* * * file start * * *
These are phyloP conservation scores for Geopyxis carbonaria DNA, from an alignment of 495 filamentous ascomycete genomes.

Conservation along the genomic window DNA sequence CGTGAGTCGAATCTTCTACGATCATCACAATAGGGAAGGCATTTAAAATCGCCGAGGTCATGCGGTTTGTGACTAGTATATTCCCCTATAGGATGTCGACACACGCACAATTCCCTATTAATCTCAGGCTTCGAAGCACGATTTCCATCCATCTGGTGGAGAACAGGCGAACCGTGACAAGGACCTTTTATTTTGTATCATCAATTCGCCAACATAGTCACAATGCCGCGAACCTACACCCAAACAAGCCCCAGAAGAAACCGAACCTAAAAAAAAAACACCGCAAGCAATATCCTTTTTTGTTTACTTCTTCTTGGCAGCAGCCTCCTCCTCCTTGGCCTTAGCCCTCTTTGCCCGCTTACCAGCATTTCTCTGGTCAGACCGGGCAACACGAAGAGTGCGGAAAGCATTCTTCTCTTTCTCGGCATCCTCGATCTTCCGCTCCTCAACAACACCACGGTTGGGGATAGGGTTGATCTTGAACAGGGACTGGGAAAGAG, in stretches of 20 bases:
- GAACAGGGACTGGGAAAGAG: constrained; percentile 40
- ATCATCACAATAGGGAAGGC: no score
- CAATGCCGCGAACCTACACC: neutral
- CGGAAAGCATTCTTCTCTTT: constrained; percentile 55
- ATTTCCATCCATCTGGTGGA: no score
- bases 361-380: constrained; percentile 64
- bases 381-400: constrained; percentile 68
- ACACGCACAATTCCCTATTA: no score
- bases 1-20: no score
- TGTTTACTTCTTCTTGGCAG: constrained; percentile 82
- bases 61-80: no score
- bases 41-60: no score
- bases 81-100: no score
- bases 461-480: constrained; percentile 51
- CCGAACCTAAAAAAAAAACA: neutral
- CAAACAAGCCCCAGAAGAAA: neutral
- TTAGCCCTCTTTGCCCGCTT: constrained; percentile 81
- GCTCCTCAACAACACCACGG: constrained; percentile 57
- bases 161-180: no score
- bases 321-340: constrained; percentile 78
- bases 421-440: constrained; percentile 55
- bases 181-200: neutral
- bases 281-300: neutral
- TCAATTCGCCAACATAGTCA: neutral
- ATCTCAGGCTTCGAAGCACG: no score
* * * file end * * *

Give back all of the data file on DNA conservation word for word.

These are phyloP conservation scores for Geopyxis carbonaria DNA, from an alignment of 495 filamentous ascomycete genomes.

Conservation along the genomic window DNA sequence CGTGAGTCGAATCTTCTACGATCATCACAATAGGGAAGGCATTTAAAATCGCCGAGGTCATGCGGTTTGTGACTAGTATATTCCCCTATAGGATGTCGACACACGCACAATTCCCTATTAATCTCAGGCTTCGAAGCACGATTTCCATCCATCTGGTGGAGAACAGGCGAACCGTGACAAGGACCTTTTATTTTGTATCATCAATTCGCCAACATAGTCACAATGCCGCGAACCTACACCCAAACAAGCCCCAGAAGAAACCGAACCTAAAAAAAAAACACCGCAAGCAATATCCTTTTTTGTTTACTTCTTCTTGGCAGCAGCCTCCTCCTCCTTGGCCTTAGCCCTCTTTGCCCGCTTACCAGCATTTCTCTGGTCAGACCGGGCAACACGAAGAGTGCGGAAAGCATTCTTCTCTTTCTCGGCATCCTCGATCTTCCGCTCCTCAACAACACCACGGTTGGGGATAGGGTTGATCTTGAACAGGGACTGGGAAAGAG, in stretches of 20 bases:
- GAACAGGGACTGGGAAAGAG: constrained; percentile 40
- ATCATCACAATAGGGAAGGC: no score
- CAATGCCGCGAACCTACACC: neutral
- CGGAAAGCATTCTTCTCTTT: constrained; percentile 55
- ATTTCCATCCATCTGGTGGA: no score
- bases 361-380: constrained; percentile 64
- bases 381-400: constrained; percentile 68
- ACACGCACAATTCCCTATTA: no score
- bases 1-20: no score
- TGTTTACTTCTTCTTGGCAG: constrained; percentile 82
- bases 61-80: no score
- bases 41-60: no score
- bases 81-100: no score
- bases 461-480: constrained; percentile 51
- CCGAACCTAAAAAAAAAACA: neutral
- CAAACAAGCCCCAGAAGAAA: neutral
- TTAGCCCTCTTTGCCCGCTT: constrained; percentile 81
- GCTCCTCAACAACACCACGG: constrained; percentile 57
- bases 161-180: no score
- bases 321-340: constrained; percentile 78
- bases 421-440: constrained; percentile 55
- bases 181-200: neutral
- bases 281-300: neutral
- TCAATTCGCCAACATAGTCA: neutral
- ATCTCAGGCTTCGAAGCACG: no score